LYNCHBURG, Va. (WFXR) — At one point, the city of Lynchburg could have removed a monument to Confederate General Jubal Early.
“Back in the early 2000s, a traffic accident knocked the monument askew to say the least,” said NAACP President Carl Hutcherson, a former mayor of Lynchburg, who was on the City Council at the time. “The city made the decision to re-erect the statue.
No confederate monuments in lynchburg have been removed.
“Periodically, you hear individuals who will speak out and call for that,” said Ted Delaney, the Director of the Lynchburg Museum System
Hutcherson said while the symbolism of the statues causes pain for many, it may not be practical to remove them
“You can’t tear everything down and at the same time, get ready to build something up.”
That something he’s referring to is a statue honoring “Teedy” Thornhill, Lynchburg’s first black mayor.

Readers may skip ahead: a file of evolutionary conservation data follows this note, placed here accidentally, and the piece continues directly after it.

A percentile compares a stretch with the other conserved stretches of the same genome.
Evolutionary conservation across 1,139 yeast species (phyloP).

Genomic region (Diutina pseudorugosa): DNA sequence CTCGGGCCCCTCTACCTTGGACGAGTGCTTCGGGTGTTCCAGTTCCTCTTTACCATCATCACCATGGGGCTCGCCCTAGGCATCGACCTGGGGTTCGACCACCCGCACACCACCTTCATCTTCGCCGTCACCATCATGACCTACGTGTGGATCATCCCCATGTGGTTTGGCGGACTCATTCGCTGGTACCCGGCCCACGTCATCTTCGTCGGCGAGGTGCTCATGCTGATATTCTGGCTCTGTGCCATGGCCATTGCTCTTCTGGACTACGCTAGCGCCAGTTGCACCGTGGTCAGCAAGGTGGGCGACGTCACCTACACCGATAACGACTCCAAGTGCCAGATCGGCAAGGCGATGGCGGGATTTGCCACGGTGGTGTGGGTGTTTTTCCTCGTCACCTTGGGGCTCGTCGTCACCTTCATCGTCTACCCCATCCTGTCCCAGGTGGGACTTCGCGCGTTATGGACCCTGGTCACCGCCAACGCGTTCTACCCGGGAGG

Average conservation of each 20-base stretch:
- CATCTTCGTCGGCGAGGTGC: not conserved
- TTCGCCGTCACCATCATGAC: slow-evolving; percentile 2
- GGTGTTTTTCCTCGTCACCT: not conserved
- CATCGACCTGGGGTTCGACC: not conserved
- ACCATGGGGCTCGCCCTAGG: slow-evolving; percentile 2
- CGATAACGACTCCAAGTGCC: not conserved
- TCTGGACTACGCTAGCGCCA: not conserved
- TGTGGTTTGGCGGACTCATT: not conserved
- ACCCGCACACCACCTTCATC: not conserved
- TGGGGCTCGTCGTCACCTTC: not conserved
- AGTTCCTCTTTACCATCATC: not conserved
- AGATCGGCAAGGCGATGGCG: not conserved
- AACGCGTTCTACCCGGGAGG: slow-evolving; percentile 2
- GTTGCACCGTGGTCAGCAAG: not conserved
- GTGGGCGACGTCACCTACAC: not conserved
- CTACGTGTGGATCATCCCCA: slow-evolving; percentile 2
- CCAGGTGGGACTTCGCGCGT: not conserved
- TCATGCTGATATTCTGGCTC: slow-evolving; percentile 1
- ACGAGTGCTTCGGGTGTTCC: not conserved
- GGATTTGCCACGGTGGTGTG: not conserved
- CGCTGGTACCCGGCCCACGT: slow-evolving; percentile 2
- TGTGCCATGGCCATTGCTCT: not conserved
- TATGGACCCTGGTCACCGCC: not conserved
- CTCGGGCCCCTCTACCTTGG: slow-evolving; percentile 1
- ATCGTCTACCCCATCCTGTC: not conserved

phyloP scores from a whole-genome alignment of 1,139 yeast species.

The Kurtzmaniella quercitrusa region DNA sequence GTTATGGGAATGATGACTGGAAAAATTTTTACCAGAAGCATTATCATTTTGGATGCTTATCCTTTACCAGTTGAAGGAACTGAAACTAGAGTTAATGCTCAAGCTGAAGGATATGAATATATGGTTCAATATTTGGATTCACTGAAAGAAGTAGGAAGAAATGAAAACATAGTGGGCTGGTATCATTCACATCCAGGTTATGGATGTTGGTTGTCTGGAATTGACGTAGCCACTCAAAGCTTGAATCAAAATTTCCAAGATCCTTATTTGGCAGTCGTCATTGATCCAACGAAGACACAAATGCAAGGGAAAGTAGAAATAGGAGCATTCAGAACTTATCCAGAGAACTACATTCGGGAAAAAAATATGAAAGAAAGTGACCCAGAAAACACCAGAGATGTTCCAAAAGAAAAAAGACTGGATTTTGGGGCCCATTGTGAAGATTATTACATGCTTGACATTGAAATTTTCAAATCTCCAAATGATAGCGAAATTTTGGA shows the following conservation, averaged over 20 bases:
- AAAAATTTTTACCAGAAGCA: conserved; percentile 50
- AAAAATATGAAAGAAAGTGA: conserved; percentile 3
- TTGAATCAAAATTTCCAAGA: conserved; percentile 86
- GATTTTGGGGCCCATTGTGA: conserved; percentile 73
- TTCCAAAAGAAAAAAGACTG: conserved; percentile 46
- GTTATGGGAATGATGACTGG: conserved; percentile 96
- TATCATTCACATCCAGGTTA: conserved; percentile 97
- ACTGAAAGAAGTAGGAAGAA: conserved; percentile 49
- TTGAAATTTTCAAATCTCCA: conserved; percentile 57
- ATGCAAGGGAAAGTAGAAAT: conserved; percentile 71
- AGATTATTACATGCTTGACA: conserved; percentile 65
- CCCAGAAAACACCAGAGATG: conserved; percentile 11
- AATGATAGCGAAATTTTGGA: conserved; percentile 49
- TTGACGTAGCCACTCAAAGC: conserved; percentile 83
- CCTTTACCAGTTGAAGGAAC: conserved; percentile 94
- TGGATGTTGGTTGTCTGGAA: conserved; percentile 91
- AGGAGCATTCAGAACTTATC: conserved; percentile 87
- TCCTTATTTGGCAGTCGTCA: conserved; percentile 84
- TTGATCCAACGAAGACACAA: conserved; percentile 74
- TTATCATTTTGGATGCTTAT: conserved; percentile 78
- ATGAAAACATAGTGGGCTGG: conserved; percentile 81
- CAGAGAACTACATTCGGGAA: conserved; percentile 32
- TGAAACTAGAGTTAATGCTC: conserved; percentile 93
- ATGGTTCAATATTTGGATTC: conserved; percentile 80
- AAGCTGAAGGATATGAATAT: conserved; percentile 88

“Oh I feel good,” said Hutcherson. “He was my cousin. So I feel real good, and he deserved it. He was an iconic Civil Rights figure.”
Its location is the roundabout at Fifth and Federal, a historically black neighborhood and the site of recent protests.
“I picked up on that,” said Delaney, “the amazing coincidence right away of the fact that this monument, this statue to Mayor Thornhill had been planned for this circle, this roundabout for years, and it just so happened that the restaurant right on the corner, literally adjacent to the spot, happened to be the sight of the protest.”
He added, “I think it’s really powerful that all of this is happening in that place.”
WFXR reached out to the Fifth Street Community Development corporation, the group behind the statue, for an estimated completion date. We will update the story as we learn more information.